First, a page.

To review, and to develop further, the methods used to assess and to increase the generalisability of economic evaluation studies.
Methodological studies relating to economic evaluation in healthcare were searched. This included electronic searches of a range of databases, including PREMEDLINE, MEDLINE, EMBASE and EconLit, and manual searches of key journals. The case studies of a decision analytic model involved highlighting specific features of previously published economic studies related to generalisability and location-related variability. The case-study involving the secondary analysis of cost-effectiveness analyses was based on the secondary analysis of three economic studies using data from randomised trials.
The factor most frequently cited as generating variability in economic results between locations was the unit costs associated with particular resources. In the context of studies based on the analysis of patient-level data, regression analysis has been advocated as a means of looking at variability in economic results across locations. These methods have generally accepted that some components of resource use and outcomes are exchangeable across locations. Recent studies have also explored, in cost-effectiveness analysis, the use of tests of heterogeneity similar to those used in clinical evaluation in trials. The decision analytic model has been the main means by which cost-effectiveness has been adapted from trial to non-trial locations. Most models have focused on changes to the cost side of the analysis, but it is clear that the effectiveness side may also need to be adapted between locations. There have been weaknesses in some aspects of the reporting in applied cost-effectiveness studies. These may limit decision-makers' ability to judge the relevance of a study to their specific situations. The case study demonstrated the potential value of multilevel modelling (MLM). Where clustering exists by location (e.g. centre or country), MLM can facilitate correct estimates of the uncertainty in cost-effectiveness results, and also a means of estimating location-specific cost-effectiveness. The review of applied economic studies based on decision analytic models showed that few studies were explicit about their target decision-maker(s)/jurisdictions. The studies in the review generally made more effort to ensure that their cost inputs were specific to their target jurisdiction than their effectiveness parameters. Standard sensitivity analysis was the main way of dealing with uncertainty in the models, although few studies looked explicitly at variability between locations. The modelling case study illustrated how effectiveness and cost data can be made location-specific. In particular, on the effectiveness side, the example showed the separation of location-specific baseline events and pooled estimates of relative treatment effect, where the latter are assumed exchangeable across locations.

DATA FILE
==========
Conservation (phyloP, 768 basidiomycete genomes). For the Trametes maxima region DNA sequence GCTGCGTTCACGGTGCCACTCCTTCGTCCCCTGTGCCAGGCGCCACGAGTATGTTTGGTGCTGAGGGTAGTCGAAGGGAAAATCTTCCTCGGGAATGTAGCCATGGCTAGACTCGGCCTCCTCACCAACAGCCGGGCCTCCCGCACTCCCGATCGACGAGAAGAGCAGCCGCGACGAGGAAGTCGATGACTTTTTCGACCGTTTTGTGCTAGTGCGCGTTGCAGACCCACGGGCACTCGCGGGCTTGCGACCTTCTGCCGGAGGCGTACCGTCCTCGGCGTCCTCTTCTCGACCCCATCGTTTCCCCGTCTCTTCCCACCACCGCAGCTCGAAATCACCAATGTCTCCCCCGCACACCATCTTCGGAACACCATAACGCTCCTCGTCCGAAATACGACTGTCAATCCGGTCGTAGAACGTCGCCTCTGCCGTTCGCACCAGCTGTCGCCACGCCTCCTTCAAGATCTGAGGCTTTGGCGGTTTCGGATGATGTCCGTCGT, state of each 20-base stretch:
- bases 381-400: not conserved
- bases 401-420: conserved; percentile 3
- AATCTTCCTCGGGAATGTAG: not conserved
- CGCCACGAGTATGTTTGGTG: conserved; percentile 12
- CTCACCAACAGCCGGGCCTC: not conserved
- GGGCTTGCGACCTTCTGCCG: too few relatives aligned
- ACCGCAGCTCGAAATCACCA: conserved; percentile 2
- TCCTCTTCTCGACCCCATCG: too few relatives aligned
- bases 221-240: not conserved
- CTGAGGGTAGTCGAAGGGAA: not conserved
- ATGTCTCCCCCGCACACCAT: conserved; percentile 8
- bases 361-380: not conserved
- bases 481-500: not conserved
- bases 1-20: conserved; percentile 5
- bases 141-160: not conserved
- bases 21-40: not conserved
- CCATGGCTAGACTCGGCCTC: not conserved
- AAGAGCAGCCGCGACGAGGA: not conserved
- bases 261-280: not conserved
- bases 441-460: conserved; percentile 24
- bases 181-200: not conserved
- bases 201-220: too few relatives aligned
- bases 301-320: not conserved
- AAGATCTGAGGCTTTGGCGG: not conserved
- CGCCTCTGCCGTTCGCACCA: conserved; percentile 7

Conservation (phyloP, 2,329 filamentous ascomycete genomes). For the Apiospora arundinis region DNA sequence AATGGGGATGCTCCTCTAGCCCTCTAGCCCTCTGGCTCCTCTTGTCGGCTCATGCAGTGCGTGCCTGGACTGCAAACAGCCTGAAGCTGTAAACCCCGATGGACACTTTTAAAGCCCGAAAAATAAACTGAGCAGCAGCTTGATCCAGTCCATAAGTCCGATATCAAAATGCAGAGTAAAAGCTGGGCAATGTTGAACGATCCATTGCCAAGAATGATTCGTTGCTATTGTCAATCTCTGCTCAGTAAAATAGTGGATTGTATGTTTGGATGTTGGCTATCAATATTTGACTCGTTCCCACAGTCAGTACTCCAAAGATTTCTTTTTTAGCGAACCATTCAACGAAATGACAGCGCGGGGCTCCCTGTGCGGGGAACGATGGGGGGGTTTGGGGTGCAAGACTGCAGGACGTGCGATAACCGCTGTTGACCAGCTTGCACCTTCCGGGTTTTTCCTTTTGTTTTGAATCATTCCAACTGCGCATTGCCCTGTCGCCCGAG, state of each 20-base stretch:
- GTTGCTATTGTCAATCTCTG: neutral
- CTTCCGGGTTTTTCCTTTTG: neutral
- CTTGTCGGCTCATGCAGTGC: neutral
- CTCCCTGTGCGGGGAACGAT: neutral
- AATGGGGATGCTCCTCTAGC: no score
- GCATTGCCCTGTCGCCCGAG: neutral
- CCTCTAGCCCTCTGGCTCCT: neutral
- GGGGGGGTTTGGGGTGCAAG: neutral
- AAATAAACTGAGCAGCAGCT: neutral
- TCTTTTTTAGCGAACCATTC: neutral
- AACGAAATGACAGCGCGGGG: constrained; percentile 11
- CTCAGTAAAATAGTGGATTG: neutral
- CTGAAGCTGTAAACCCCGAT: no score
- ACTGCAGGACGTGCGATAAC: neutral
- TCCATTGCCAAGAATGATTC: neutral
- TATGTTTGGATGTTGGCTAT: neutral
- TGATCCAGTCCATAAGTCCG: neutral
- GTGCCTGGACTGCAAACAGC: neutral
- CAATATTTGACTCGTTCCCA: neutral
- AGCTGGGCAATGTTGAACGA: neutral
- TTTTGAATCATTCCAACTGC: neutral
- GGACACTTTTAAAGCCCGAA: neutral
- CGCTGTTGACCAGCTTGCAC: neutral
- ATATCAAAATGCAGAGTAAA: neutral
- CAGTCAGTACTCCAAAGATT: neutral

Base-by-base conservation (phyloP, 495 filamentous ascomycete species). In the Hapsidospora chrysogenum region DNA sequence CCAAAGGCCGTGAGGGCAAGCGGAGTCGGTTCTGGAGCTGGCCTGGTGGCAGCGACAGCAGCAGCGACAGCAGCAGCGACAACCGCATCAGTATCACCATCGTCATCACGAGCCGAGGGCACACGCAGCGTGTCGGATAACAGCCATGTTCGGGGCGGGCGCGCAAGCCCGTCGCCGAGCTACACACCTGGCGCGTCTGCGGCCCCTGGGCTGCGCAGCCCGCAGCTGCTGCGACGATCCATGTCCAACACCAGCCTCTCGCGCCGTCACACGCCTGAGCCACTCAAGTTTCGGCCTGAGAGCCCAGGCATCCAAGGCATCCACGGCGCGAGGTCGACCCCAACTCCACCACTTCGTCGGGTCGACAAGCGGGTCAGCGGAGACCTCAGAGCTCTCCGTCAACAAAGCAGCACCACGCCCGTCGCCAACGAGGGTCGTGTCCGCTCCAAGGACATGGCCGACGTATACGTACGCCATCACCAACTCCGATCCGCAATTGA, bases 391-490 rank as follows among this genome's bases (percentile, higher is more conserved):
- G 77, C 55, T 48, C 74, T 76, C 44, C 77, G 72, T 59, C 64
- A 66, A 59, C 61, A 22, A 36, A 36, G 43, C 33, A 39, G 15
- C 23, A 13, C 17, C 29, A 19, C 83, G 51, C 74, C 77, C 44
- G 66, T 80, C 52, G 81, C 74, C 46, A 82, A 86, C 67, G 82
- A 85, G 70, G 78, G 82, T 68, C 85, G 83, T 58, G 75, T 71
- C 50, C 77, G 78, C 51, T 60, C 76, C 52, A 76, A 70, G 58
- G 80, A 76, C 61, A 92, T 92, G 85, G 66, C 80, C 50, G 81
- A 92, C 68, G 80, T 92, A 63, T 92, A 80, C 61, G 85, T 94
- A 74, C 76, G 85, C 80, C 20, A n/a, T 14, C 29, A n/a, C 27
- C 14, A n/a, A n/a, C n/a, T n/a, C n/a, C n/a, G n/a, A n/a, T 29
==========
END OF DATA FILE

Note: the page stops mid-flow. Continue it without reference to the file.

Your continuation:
A large number of factors are mentioned in the literature that might be expected to generate variation in the cost-effectiveness of healthcare interventions across locations. Several papers have demonstrated differences in the volume and cost of resource use between locations, but few studies have looked at variability in outcomes. In applied trial-based cost-effectiveness studies, few studies provide sufficient evidence for decision-makers to establish the relevance or to adjust the results of the study to their location of interest. Very few studies utilised statistical methods formally to assess the variability in results between locations. In applied economic studies based on decision models, most studies either stated their target decision-maker/jurisdiction or provided sufficient information from which this could be inferred. There was a greater tendency to ensure that cost inputs were specific to the target jurisdiction than clinical parameters. Methods to assess generalisability and variability in economic evaluation studies have been discussed extensively in the literature relating to both trial-based and modelling studies. Regression-based methods are likely to offer a systematic approach to quantifying variability in patient-level data. In particular, MLM has the potential to facilitate estimates of cost-effectiveness, which both reflect the variation in costs and outcomes between locations and also enable the consistency of cost-effectiveness estimates between locations to be assessed directly. Decision analytic models will retain an important role in adapting the results of cost-effectiveness studies between locations. Recommendations for further research include: the development of methods of evidence synthesis which model the exchangeability of data across locations and allow for the additional uncertainty in this process; assessment of alternative approaches to specifying multilevel models to the analysis of cost-effectiveness data alongside multilocation randomised trials; identification of a range of appropriate covariates relating to locations (e.g. hospitals) in multilevel models; and further assessment of the role of econometric methods (e.g. selection models) for cost-effectiveness analysis alongside observational datasets, and to increase the generalisability of randomised trials.